According to Diodorus after the battle Lysicles was tried and condemned to death. Demosthenes was present at the battle, but escaped. Stratocles may have been killed in the battle. Chares doesn't get mentioned in the ancient sources.

The Theban Sacred Band was wiped out in the battle, and was buried under a stone lion that still survives next to the modern road across the battlefield.

Polyaenus gives two details from the battle, both relating to Philip's flank. The first was that he carried out a shame retreat. The Athenian general Stratocles ordered an attack, shouting 'we will pursue them to the heart of Macedonia'. The retreating Macedonians kept their formation, until the Athenians had come down from their advantageous position. Once the Macedonians had reached higher ground he ordered the retreat to stop, and ordered a counterattack, which the Athenians were unable to resist. The second is that he knew the Athenians were less experienced than his men, and would probably have less stamina, and so deliberately left his main attack until the enemy were tired out.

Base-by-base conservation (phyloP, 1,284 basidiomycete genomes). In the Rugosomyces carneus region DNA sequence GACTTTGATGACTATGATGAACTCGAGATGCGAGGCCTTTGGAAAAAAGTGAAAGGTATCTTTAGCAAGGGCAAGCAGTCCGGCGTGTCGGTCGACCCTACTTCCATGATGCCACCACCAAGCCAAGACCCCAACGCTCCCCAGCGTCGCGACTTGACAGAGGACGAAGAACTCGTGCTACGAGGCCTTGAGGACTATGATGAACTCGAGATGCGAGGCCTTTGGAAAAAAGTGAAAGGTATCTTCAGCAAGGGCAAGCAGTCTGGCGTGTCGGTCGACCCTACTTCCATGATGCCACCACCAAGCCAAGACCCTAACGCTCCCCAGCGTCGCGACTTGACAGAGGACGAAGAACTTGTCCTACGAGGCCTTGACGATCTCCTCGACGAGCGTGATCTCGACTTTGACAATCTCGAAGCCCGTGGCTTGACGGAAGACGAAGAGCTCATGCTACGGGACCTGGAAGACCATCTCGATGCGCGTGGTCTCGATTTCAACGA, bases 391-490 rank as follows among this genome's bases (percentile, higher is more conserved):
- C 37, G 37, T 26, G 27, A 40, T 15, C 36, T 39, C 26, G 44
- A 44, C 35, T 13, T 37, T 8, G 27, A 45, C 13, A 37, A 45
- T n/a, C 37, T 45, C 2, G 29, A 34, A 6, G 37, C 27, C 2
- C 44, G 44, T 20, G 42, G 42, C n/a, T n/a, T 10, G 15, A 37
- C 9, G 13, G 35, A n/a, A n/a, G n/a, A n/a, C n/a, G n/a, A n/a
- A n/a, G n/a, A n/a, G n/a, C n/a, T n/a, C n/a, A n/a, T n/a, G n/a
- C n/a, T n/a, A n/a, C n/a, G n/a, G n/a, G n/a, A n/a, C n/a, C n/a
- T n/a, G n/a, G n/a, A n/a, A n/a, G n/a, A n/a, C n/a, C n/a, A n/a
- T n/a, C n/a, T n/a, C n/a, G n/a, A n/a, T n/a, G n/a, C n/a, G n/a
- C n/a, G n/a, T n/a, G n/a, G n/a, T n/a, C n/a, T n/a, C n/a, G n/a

The victory was probably due to a combination of Philip's superior leadership, his more modern and more experienced army, and the divided Allied command. One of the best of the Athenian generals, Phocion, was away with the fleet.

Aftermath

In the aftermath of the battle Athens prepared for a siege, but Philip wasn't interested in destroying the city. Instead he wanted to have its support for his planned invasion of Persia, and so he offered generous terms.

According to Diodorus on the evening after the battle he got drunk, and gloated at his captives, until the captured orator Demades shamed him into behaving better. Once Philip settled down, he was able to use Demades to begin peace negotiations with Athens. He then sent Alexander with the Athenian dead, and an offer to return the prisoners for no ransom. This encouraged the Athenians to enter into peace negotiations, which resulted in the Peace of Demades. Athens was left free and independent, with no Macedonian garrison. She was allowed to keep the key islands of Lemnos, Imbros, Delos, Scyros and Samos, and gained Oropus on the Boeotian border. She had to surrender the Chersonese and dissolve what was left of the Athenian league, and agree to become a friend and ally of Macedon. Despite this leniency Demosthenes was still able to lead an anti-Macedonian faction in Athens.